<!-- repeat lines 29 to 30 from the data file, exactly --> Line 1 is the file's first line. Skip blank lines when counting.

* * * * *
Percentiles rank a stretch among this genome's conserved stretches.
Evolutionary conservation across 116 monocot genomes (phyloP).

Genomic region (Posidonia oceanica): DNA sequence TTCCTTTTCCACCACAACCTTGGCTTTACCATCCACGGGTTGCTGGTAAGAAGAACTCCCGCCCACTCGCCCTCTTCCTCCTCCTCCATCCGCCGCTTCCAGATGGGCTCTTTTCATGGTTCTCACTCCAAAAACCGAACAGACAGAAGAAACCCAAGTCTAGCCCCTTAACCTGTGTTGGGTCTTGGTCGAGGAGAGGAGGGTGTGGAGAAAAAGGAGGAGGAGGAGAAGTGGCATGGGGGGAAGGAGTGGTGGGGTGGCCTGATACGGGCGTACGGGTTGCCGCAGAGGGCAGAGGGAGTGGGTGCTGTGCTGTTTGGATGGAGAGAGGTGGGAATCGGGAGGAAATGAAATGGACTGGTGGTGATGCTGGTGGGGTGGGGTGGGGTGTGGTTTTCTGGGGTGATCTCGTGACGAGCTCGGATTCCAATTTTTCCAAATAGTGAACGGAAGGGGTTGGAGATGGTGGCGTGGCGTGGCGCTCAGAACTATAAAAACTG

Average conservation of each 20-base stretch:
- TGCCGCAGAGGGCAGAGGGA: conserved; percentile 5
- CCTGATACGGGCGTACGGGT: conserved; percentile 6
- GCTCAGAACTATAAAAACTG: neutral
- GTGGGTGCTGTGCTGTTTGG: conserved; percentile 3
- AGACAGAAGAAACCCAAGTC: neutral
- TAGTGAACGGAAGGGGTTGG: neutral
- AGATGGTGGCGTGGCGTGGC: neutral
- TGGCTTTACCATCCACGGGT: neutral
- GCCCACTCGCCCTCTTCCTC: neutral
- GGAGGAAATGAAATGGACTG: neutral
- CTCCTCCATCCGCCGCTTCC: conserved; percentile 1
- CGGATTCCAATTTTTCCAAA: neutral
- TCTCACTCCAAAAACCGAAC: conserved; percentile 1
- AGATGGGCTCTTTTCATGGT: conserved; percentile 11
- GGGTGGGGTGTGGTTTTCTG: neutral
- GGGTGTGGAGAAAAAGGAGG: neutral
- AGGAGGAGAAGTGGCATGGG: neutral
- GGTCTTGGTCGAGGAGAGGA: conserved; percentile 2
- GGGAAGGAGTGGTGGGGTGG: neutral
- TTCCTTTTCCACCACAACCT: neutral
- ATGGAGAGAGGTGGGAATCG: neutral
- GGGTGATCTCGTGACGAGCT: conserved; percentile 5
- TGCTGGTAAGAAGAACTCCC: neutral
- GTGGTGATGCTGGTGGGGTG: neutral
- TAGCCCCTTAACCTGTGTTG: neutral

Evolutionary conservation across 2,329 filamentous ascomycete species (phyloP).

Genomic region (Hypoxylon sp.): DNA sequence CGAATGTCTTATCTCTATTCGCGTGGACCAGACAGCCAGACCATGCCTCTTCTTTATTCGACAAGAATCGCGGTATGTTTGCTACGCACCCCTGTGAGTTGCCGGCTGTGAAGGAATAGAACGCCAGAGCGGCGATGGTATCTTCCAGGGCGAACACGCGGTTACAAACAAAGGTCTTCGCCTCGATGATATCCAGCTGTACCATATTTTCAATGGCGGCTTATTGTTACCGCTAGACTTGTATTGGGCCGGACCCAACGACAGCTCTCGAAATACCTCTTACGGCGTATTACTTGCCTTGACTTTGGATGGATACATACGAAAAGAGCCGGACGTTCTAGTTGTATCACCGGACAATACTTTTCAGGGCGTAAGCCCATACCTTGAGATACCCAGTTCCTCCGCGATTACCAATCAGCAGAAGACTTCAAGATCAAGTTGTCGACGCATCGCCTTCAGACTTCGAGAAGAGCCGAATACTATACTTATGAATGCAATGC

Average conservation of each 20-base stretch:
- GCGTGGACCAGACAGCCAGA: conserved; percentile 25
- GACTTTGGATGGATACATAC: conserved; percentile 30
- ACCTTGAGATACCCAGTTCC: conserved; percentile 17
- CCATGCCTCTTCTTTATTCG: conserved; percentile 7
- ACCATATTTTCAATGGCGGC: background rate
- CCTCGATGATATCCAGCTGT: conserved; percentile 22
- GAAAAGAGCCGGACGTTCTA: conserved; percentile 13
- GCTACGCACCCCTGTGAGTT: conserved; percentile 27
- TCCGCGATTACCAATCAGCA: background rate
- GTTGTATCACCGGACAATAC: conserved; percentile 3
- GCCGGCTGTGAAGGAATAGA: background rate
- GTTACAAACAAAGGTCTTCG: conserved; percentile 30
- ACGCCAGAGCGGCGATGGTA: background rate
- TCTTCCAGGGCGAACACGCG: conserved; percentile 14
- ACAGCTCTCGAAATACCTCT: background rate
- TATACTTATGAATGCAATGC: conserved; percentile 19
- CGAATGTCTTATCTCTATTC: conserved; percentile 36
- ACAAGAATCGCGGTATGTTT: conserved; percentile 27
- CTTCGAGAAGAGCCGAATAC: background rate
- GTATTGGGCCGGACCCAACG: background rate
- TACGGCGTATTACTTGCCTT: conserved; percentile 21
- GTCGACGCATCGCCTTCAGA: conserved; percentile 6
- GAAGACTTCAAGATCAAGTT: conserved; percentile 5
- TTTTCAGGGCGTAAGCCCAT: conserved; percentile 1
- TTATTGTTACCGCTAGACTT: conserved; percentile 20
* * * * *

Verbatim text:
- TAGCCCCTTAACCTGTGTTG: neutral

Evolutionary conservation across 2,329 filamentous ascomycete species (phyloP).